The recent explosion of new research about infants, parental care, and infant-parent relationships has shown conclusively that human relationships are central motivators and organizers in development. Relationships in Development examines the practical implications for dynamic psychotherapy with both adults and children, especially following trauma. Stephen Seligman offers engaging examples of infant-parent interactions as well as of psychotherapeutic process. He traces the place of childhood and child development in psychoanalysis from Freud onward, showing how different images about babies evolved and influenced analytic theory and practice.
Relationships in Development offers a new integration of ideas that updates established psychoanalytic models in a new context: "Relational-developmental psychoanalysis." Seligman integrates four crucial domains:
An array of specific sources are included: developmental neuroscience, attachment theory and research, studies of emotion, trauma and infant-parent interaction, and nonlinear dynamic systems theories. Although new psychoanalytic approaches are featured, the classical theories are not neglected, including the Freudian, Kleinian, Winnicottian, and Ego Psychology orientations. Seligman links current knowledge about early experiences and how they shape later development with the traditional psychoanalytic attention to the irrational, unconscious, turbulent, and unknowable aspects of the mind and human interaction. These different fields are taken together to offer an open and flexible approach to psychodynamic therapy with a variety of patients in different socioeconomic and cultural situations.
Relationships in Development will appeal to psychoanalysts, psychoanalytic psychotherapists, and graduate students in psychology, social work, and psychotherapy. The fundamental issues and implications presented will also be of great importance to the wider psychodynamic and psychotherapeutic communities.
"Stephen Seligman’s new book is a valuable contribution to the psychoanalytic dialogue concerning developmental theory and its implications for analytic practice. His discussion of "relational-developmental psychoanalysis" is without parallel. It seems to me to pick up where Greenberg and Mitchell’s 1983 classic, Object Relations in Psychoanalytic Theory, leaves off. He presents in a highly readable way a multi-disciplinary approach that includes direct infant observation, experience with patients in psychoanalysis, as well as social, historical and biological contributions. The result is a compelling study of twenty-first century psychoanalysis, which will enrich the perspectives of psychoanalysts and infant observers, as well as students of any field that takes as its object of study the human condition in all of its complexity."-Thomas H. Ogden, author most recently of Reclaiming Unlived Life: Experiences in Psychoanalysis and Creative Readings: Essays on Seminal Analytic Works.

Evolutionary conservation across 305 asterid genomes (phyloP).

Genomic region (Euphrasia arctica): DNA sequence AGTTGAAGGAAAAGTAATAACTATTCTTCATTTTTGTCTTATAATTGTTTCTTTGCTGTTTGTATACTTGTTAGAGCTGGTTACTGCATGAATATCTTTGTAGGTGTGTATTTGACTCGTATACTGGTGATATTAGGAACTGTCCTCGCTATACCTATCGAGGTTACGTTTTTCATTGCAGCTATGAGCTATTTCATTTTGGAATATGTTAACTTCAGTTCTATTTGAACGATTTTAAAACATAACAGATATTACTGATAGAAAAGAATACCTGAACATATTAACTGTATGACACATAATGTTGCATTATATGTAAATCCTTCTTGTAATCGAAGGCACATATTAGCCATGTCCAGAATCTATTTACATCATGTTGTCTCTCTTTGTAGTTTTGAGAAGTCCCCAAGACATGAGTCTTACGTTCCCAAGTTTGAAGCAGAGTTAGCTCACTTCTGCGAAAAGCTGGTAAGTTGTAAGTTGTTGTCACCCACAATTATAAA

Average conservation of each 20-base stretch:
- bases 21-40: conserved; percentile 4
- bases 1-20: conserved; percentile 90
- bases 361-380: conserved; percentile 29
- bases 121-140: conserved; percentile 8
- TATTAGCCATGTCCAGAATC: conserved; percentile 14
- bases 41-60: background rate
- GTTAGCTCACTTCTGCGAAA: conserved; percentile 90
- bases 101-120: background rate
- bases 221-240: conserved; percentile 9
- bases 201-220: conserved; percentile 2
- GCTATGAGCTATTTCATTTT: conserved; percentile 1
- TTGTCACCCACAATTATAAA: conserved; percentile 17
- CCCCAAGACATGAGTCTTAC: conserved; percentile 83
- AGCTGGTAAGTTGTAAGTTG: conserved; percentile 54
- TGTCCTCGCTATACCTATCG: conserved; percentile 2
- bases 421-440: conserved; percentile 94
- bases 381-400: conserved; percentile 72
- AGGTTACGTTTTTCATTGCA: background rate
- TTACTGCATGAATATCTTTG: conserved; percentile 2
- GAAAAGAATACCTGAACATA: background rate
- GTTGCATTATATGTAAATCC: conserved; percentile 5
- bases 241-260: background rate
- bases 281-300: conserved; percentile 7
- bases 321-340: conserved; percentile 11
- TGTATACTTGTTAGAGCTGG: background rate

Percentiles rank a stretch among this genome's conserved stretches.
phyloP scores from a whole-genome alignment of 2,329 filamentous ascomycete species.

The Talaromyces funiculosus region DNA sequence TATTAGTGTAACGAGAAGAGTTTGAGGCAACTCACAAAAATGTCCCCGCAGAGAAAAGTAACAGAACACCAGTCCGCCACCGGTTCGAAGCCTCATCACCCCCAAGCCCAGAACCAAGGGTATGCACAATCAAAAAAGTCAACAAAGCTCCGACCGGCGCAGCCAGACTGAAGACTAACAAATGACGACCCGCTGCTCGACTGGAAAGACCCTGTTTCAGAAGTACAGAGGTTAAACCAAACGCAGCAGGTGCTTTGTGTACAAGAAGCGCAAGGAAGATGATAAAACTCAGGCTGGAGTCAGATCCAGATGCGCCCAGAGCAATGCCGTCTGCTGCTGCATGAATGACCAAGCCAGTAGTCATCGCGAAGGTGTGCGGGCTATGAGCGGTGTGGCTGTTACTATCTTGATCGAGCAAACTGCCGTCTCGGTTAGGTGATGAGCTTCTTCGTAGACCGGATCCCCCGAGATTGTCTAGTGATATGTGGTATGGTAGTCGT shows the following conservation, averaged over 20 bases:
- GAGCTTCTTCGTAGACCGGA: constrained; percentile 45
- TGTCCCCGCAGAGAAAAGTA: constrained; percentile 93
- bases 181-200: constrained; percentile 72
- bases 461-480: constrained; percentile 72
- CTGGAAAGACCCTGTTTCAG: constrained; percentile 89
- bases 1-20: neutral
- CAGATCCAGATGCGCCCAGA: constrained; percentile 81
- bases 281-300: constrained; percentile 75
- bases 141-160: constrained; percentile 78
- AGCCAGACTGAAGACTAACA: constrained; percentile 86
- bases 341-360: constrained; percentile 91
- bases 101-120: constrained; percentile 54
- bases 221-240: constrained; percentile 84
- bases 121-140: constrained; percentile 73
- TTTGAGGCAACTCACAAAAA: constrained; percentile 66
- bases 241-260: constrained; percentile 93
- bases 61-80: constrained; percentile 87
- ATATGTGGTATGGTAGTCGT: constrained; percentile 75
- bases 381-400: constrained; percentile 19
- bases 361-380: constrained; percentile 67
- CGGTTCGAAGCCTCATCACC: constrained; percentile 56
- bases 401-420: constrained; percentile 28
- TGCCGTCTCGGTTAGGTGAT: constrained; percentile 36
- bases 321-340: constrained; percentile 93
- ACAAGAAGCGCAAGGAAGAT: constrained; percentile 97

"This is an outstanding book. It provides a masterly account of developments in psychoanalysis particularly in relation to its theories of childhood and development. The account leads toward relational analysis yet takes off in highly original directions in its discussion of the importance of puzzled and open attention and the implications for the development of the sense of time and of the future in patients filled with a sense of futility. The chapters on the link between temporality and intentionality are fascinating and need urgently to be read by all clinicians. The whole book is wonderfully clear in the way it links infant observation and psychoanalysis. It is also a great read."- Anne Alvarez, Consultant Child and Adolescent Psychotherapist; retired Co-Convener of the Autism Service, Child and Family Dept., Tavistock Clinic, London; Honorary Member of the Psychoanalytic Centre of California.